Happy New Year!
The holidays are over and we have rung in a New Year. Like many, LU ended the year in retrospection. This quote rings true for us:
"Holding on tight to a big audacious mission requires us to say no, or not yet, to many things. Building something that matters takes time, but more than time it takes patience, strategy and grit."
So ... we humbly enter 2017 with determination and grit. There is much to be done!
Property Update: El Sobrante
An LU board member is in contract to purchase a 3.6 acre greenfield (meaning it has no buildings) property in El Sobrante. Obtaining the property is moving slower than expected due to it being landlocked. The entry point previously identified is not panning out, so we are in difficult negotiations with the owner of the adjacent empty lot. We are exploring options and will soon determine if continuing with such an impediment is really worth while. We will keep you posted.
In the meantime, we plan to contact those who expressed interest in the El Sobrante property for a meeting to discuss other options and opportunities. Stay tuned.
Updates on advocacy issues
The State of California submitted its revised Statewide Transition Plan on November 23, 2016. You can read more here. The revised document sent to CMS does seem to have taken into consideration many of the concerns parents expressed during the public comment period. This is good. Now our community waits to see if CMS accepts California's plan.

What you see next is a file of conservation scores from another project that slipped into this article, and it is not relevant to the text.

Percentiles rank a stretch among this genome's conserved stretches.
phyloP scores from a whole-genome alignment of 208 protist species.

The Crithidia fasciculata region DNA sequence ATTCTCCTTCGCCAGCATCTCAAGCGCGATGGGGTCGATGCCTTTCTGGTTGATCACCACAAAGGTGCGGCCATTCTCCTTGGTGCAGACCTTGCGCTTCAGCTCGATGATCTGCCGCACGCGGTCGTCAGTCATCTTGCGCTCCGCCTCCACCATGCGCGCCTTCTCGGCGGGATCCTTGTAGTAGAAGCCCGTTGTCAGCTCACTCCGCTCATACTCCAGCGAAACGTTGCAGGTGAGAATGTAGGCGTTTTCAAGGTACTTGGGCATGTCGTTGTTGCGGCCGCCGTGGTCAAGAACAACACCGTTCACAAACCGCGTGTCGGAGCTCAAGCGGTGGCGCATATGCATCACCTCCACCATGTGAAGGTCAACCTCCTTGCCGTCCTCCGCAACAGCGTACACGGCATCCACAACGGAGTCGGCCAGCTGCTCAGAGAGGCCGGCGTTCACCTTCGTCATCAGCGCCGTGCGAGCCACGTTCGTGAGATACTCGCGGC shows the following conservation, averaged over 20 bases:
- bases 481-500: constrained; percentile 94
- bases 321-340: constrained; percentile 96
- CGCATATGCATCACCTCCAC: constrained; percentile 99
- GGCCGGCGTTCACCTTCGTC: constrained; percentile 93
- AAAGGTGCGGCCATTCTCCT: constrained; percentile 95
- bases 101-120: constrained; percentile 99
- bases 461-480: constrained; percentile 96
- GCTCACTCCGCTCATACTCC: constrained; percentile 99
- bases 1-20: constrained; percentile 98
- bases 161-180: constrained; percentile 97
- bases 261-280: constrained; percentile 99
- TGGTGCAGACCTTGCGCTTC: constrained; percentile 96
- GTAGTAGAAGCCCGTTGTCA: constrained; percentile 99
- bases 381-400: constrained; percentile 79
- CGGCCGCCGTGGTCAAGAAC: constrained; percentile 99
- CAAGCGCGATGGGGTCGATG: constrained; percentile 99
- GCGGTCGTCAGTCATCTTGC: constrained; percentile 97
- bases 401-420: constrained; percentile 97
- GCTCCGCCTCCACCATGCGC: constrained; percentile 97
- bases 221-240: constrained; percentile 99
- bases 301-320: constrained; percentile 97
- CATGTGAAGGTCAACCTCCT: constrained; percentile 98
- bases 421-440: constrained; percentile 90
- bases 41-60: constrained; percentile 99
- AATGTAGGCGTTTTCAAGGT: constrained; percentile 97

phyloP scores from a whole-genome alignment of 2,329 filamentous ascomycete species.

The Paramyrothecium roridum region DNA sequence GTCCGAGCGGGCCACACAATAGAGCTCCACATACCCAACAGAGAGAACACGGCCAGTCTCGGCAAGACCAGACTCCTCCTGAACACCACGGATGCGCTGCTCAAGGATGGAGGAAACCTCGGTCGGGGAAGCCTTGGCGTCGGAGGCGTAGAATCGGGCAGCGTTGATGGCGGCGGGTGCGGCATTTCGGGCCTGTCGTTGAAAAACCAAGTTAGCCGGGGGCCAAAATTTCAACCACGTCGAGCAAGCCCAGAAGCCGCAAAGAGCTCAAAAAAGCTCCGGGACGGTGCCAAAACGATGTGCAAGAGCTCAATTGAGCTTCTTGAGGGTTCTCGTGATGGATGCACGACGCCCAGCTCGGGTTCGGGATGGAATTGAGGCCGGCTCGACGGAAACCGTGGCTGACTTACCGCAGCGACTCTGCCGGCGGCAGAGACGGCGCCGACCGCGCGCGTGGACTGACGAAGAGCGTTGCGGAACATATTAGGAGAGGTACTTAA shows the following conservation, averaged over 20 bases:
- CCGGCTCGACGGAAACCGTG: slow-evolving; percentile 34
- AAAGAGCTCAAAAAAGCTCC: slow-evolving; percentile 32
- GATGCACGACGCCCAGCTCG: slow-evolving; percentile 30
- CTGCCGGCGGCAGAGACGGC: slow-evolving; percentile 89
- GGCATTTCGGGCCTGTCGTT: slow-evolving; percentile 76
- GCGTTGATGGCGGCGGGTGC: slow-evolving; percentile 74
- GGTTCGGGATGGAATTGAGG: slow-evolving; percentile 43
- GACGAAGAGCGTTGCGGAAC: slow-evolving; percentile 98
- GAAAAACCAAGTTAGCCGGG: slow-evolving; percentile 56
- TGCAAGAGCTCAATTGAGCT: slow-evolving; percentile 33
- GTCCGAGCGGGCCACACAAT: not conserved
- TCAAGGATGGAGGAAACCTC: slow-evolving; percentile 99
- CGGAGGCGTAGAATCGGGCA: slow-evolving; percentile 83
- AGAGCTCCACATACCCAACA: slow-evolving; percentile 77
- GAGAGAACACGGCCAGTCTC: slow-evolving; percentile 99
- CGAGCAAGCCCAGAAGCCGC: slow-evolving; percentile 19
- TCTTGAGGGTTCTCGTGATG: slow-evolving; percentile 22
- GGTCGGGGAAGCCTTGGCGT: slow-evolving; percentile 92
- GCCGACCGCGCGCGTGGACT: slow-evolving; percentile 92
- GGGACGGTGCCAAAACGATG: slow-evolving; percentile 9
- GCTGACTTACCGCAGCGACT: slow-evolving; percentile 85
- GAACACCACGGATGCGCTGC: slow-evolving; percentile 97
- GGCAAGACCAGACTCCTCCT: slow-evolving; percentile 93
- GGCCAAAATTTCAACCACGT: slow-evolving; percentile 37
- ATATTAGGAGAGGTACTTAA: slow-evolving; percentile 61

Other Notable Meetings
The Parent Advocates for Neurodevelopment Disabilities Housing (PANDH for short) asked Alex Krem and Susan Riggle to talk with their group about what we at Living Unlimited are doing. It was great to discuss with these go-getter parents all of the different types of approaches being explored regarding housing for special needs adults. For example, there is a development of approximately 60 apartments being built in Berkeley. The plan is that 40 of the apartments will be rented out at market rates and 20 of the apartments will be rented to I/DD individuals at reduced rents. Now that's innovative!
Someone in the meeting suggested that what we really need to do is put all the smartest people who know the most about the housing problem and have been thinking of solutions all together into the same room and see what great ideas come up. Brilliant idea.
Another parent suggested that instead of relying on developers to do the right thing, we (the parents of special needs children) should consider becoming developers. This comment definitely got creative juices flowing (and a few spreadsheets…).